Not all taxi meters are set at the same rates, and some are much more expensive than others, but there are price ceilings under which taxi companies are free to manoeuvre. From 6m to 10pm the highest flag-fall fee that can be legally charged is 300 HUF, the per-kilometer charge 240 HUF and the waiting fee 60 HUF. From 10pm to 6am the equivalent fees are 420/336/84 HUF.
     Budapest residents - both Hungarian and foreign - rarely flag down taxis in the street. They almost always ring for them, and fares are actually cheaper if you book over the phone (even if the dispatcher doesn't speak a lot of English, they will generally recognize place names, landmarks and addresses - in our hostel we do it for you, if you like). Make sure you know the number of the landline phone you're calling from, as that's how they establish your address. You can, of course, call from a mobile phone as well but must establish your location." - LP

I collected the tariffs so you don't have to.

Buda-Tele5-Rádió Taxi 

(00361 233 3333, 00361 777 7777, 00361 555 5555, www.budataxi.hu)

City Taxi

(00361 211 1111, www.citytaxi.hu)

Fő Taxi

(00361 222 2222, www.fotaxi.hu)

Airport - Budapest
Budapest - Airport


(00361 444 4444, www.taxi4.hu)

If you call the dispatcher you get the special price you see above.


(00361 296 8555, www.airportshuttle.hu)

You can book your airportshuttle service at our hostel reception. If you need special group transfer ask for special offer from the receptionist in advance or shoot me a message.

Get the best price to/from our Hostel

Look up a post about public transportation in Budapest: http://goo.gl/jkH74
Thanks for reading! Have a great day!

2012. április 8., vasárnap

Eating in Budapest

Some of my friends and guests asked me what Hungarian food is, what to try out. So let's see!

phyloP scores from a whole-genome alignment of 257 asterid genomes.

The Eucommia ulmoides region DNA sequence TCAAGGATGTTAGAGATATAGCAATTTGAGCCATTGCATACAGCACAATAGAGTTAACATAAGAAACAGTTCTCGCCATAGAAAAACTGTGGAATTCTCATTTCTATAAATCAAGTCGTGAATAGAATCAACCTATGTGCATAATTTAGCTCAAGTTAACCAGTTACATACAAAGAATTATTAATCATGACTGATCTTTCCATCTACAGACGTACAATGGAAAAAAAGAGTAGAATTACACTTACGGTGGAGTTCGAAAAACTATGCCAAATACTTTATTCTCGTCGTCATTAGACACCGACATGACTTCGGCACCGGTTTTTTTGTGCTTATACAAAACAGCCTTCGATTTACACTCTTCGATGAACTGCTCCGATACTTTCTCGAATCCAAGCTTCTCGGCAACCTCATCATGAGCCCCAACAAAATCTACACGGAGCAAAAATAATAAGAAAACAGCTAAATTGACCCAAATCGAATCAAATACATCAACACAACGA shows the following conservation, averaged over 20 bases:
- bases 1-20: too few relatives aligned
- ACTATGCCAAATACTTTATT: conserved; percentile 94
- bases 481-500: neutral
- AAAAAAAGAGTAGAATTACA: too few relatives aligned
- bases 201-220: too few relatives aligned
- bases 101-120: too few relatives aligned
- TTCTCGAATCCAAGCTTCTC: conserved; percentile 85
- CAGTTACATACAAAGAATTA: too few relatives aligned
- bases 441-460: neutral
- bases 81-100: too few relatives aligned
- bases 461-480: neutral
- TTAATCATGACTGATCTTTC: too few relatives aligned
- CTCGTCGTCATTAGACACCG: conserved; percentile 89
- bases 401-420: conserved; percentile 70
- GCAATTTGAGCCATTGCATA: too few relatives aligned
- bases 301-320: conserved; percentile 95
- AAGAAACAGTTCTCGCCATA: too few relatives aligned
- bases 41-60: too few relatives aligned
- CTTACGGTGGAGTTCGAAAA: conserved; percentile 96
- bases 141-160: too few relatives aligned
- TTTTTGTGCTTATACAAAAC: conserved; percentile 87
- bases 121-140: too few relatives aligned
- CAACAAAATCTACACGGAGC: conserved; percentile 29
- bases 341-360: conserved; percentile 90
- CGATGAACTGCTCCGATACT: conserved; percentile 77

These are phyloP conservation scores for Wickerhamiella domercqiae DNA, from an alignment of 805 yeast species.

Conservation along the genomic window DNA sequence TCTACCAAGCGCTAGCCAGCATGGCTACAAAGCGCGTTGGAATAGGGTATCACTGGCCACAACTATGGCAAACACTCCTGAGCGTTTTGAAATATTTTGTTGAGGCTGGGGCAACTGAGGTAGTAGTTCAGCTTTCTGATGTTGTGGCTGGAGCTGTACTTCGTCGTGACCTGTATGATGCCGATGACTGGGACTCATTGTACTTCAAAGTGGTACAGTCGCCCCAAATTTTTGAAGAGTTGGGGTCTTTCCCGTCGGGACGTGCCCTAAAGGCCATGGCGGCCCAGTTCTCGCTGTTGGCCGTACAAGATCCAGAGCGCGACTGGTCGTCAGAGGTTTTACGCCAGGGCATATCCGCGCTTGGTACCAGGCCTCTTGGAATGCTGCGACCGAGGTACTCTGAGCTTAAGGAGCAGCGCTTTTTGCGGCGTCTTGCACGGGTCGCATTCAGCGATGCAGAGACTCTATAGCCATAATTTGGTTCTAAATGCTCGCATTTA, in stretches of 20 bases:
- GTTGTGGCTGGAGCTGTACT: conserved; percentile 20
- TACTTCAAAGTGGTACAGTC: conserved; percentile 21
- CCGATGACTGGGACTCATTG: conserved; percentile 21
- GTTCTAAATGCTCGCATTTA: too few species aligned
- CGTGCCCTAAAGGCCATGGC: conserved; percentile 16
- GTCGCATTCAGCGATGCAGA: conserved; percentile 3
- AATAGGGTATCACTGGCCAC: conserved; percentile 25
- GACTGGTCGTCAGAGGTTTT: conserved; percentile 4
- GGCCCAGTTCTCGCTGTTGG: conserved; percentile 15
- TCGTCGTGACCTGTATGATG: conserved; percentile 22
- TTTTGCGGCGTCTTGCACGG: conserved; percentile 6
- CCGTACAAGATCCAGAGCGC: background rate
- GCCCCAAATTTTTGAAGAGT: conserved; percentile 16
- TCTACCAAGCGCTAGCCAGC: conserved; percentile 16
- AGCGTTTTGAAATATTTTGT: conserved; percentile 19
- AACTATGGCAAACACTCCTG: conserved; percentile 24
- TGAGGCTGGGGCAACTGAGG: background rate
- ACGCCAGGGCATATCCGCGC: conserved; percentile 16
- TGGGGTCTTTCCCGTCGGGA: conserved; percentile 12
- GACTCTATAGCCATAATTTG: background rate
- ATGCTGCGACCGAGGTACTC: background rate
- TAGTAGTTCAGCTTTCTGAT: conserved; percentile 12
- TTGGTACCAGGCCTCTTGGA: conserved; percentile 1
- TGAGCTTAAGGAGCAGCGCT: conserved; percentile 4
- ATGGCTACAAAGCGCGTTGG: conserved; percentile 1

Based on the Lonely Planet we can get to know so many interesting things about eating in Hungary.
      "Much has been written about Hungarian food over the years - some of it true, an equal part downright false. It certainly is the bright point among cuisines of Eastern Europe, but it is decidedly not one of the world's three essential styles of cooking (after French and Chinese) that many here would have you believe. Hungarian cooking has had many outside influences but has changed relatively little over the centuries. And while the cuisine makes great use of paprika, even the spice's hottest variety (called csípős) is pretty tame stuff, a taco with salsa or chicken vindaloo will taste a lot more 'fiery' to you.
      In spite of all this, Budapest has been currently undergoing something of a restaurant revolution in recent years. Stodgy and heavy main dishes are being 'enlightened', brought up to date and rechristened as kortárs magyar konyha (modern Hungarian cuisine) at many midrange and upmarket restaurants. Just as important, a number of vegetarian (or partially meatless) restaurants have opened up and more 'regular' restaurants have a greater selection of 'real' vegetarian dishes - not just fried cheese and stuffed mushroom caps. And ethnic food - from Middle Eastern and Greek to Indian and Chinese - has become very popular. It all makes a very nice change from the not-too-distant days when munching on a cheeseburger at McDonanld's wan an attractive alternative to tussling with an overcooked Wiener schnitzel (bécsiszelet) in yet another smoky vendéglő (small restaurant).
      You'll find branches of all the international fast-food places in Budapest; Oktogon is full of them. But when looking for something cheap and cheerful, try an old-style önkiszolgáló (self-service restaurant), the mainstay of workers in the old regime and fast disappearing.